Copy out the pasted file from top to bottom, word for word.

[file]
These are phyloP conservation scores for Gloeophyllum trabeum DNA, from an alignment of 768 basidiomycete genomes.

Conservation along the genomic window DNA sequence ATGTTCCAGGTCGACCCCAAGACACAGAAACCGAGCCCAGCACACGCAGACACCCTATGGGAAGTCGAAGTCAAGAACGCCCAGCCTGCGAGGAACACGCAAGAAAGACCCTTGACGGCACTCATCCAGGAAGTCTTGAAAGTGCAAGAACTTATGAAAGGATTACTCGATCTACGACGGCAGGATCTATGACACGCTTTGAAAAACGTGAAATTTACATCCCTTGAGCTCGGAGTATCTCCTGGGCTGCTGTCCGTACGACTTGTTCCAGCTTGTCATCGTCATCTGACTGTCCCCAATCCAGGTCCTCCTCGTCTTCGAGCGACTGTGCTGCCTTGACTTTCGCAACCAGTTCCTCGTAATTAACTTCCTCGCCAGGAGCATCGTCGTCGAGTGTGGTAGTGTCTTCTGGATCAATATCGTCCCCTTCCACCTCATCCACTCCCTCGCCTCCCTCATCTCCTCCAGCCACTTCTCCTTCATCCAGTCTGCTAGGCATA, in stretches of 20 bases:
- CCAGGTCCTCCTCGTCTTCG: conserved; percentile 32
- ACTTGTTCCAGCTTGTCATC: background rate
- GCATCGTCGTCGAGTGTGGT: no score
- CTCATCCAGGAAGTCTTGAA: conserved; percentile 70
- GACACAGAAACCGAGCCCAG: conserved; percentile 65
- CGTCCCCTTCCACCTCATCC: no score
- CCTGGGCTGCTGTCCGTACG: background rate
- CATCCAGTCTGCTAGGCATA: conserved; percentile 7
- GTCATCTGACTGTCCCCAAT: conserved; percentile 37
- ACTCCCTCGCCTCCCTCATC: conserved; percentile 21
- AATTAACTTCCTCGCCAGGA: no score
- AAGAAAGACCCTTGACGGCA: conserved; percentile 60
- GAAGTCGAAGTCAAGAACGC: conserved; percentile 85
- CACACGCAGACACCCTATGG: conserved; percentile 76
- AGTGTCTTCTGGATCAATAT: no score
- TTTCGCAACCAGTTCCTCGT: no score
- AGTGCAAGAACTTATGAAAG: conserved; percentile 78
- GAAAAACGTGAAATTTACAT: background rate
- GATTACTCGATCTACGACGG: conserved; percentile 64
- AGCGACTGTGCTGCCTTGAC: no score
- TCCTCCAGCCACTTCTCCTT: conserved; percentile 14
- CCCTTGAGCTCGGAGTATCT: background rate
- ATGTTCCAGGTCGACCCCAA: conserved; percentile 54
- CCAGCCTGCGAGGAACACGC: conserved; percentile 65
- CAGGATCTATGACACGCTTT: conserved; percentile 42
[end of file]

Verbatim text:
These are phyloP conservation scores for Gloeophyllum trabeum DNA, from an alignment of 768 basidiomycete genomes.

Conservation along the genomic window DNA sequence ATGTTCCAGGTCGACCCCAAGACACAGAAACCGAGCCCAGCACACGCAGACACCCTATGGGAAGTCGAAGTCAAGAACGCCCAGCCTGCGAGGAACACGCAAGAAAGACCCTTGACGGCACTCATCCAGGAAGTCTTGAAAGTGCAAGAACTTATGAAAGGATTACTCGATCTACGACGGCAGGATCTATGACACGCTTTGAAAAACGTGAAATTTACATCCCTTGAGCTCGGAGTATCTCCTGGGCTGCTGTCCGTACGACTTGTTCCAGCTTGTCATCGTCATCTGACTGTCCCCAATCCAGGTCCTCCTCGTCTTCGAGCGACTGTGCTGCCTTGACTTTCGCAACCAGTTCCTCGTAATTAACTTCCTCGCCAGGAGCATCGTCGTCGAGTGTGGTAGTGTCTTCTGGATCAATATCGTCCCCTTCCACCTCATCCACTCCCTCGCCTCCCTCATCTCCTCCAGCCACTTCTCCTTCATCCAGTCTGCTAGGCATA, in stretches of 20 bases:
- CCAGGTCCTCCTCGTCTTCG: conserved; percentile 32
- ACTTGTTCCAGCTTGTCATC: background rate
- GCATCGTCGTCGAGTGTGGT: no score
- CTCATCCAGGAAGTCTTGAA: conserved; percentile 70
- GACACAGAAACCGAGCCCAG: conserved; percentile 65
- CGTCCCCTTCCACCTCATCC: no score
- CCTGGGCTGCTGTCCGTACG: background rate
- CATCCAGTCTGCTAGGCATA: conserved; percentile 7
- GTCATCTGACTGTCCCCAAT: conserved; percentile 37
- ACTCCCTCGCCTCCCTCATC: conserved; percentile 21
- AATTAACTTCCTCGCCAGGA: no score
- AAGAAAGACCCTTGACGGCA: conserved; percentile 60
- GAAGTCGAAGTCAAGAACGC: conserved; percentile 85
- CACACGCAGACACCCTATGG: conserved; percentile 76
- AGTGTCTTCTGGATCAATAT: no score
- TTTCGCAACCAGTTCCTCGT: no score
- AGTGCAAGAACTTATGAAAG: conserved; percentile 78
- GAAAAACGTGAAATTTACAT: background rate
- GATTACTCGATCTACGACGG: conserved; percentile 64
- AGCGACTGTGCTGCCTTGAC: no score
- TCCTCCAGCCACTTCTCCTT: conserved; percentile 14
- CCCTTGAGCTCGGAGTATCT: background rate
- ATGTTCCAGGTCGACCCCAA: conserved; percentile 54
- CCAGCCTGCGAGGAACACGC: conserved; percentile 65
- CAGGATCTATGACACGCTTT: conserved; percentile 42